Should I have a Spanish will made?
Is Spanish law applicable to my property?
What assets does my Spanish will cover?
What does your service include?
What if I want to change the contents of the will later on?
As a couple, can we have a joint will made?
What happens if the deceased has not left a will?
If you own property, yes. It is a slow and expensive process to get your foreign will recognized in Spain. For your heirs to get your Spanish property transferred to their names, the process is much simpler if there's a Spanish will. If there is no Spanish will registered at the Registro de Actos de Ultima Voluntad, then in the worst case, your property will pass to the local and regional government.
When a foreign property owner dies with no will (intestate), Spanish law must be applied to their Spanish assets as a result. Be aware that this differs from countries such as the UK. The deceased in Spain must leave two thirds of their estate to their compulsory heirs.
If however the property owner makes a will, they can bequeath their Spanish assets to anyone they please as long as the laws of their home country permit this. The Spanish Civil Code states that the assets that the foreign deceased had in Spain at the time of their death will be governed not by Spanish law but by their own national law.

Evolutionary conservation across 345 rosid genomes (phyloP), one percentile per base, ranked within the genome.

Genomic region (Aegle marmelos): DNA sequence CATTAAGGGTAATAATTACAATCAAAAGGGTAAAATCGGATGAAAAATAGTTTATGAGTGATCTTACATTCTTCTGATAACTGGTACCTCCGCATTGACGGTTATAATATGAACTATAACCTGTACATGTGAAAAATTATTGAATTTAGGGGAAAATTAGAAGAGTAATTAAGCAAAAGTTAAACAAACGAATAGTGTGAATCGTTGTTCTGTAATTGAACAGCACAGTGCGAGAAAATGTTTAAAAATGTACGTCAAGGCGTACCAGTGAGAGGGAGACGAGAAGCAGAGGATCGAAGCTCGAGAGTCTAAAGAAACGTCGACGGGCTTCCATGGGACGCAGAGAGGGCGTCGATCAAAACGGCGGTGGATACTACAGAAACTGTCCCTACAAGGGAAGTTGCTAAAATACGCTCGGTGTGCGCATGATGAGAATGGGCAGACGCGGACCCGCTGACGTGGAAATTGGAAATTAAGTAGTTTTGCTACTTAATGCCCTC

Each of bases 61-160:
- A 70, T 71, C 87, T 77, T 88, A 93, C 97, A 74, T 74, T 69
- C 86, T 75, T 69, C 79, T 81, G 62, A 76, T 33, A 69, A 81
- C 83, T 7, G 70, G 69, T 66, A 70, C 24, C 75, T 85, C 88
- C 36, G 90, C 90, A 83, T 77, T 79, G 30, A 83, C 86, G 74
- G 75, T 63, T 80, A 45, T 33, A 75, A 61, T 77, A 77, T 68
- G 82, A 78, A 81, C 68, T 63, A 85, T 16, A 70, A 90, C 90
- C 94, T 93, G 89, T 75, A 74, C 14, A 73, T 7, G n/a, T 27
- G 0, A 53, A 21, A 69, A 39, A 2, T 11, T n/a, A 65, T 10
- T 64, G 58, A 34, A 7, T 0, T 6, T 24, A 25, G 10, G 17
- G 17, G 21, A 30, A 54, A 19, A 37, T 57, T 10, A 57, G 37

Once you discuss with us the full details of your intentions, we draw up the will, following your wishes to the extent possible, while adhering to requirements of Spanish law regarding wills. To be valid, this will needs to be notarized.
We will need you to:
A copy will be given to you. The original will be kept at the notary's office (or successor's office), thus avoiding risk of loss or theft. In addition, the notary sends a report to the Ministry of Justice, simply notifying the Ministry that the will has been made, without disclosing the contents. That way, it can be known which is the deceased's last official will. The record is kept secret until the death of the testator. At that time, we can know what was the deceased's last official will, thus avoiding possible errors that could later prove serious.
To change the contents requires a notary, so you would need to go through the same process.
When the deceased has not left a will, the Spanish Law of Succession determines who shall inherit in the following order:
This is the usual form of will for most people in Spain. It is made before a Notary, who keeps the original document in his file. The Notary will send notification of the will to the Central Registry of Spanish Wills in Madrid.
This type of will is handwritten entirely by the testator. It must be signed and dated on each page by the testator. It must be verified as genuine before a judge. The deceased's closest relatives must verify the deceased's handwriting. Once this has been done, the judge will enforce the provisions of the will.
The details of your will are kept secret by placing them in an envelope. The testator must then declare the following before a Notary:
The Notary then seals the envelope and signs it. It is then filed by the Notary who informs the Central Registry of Spanish Wills.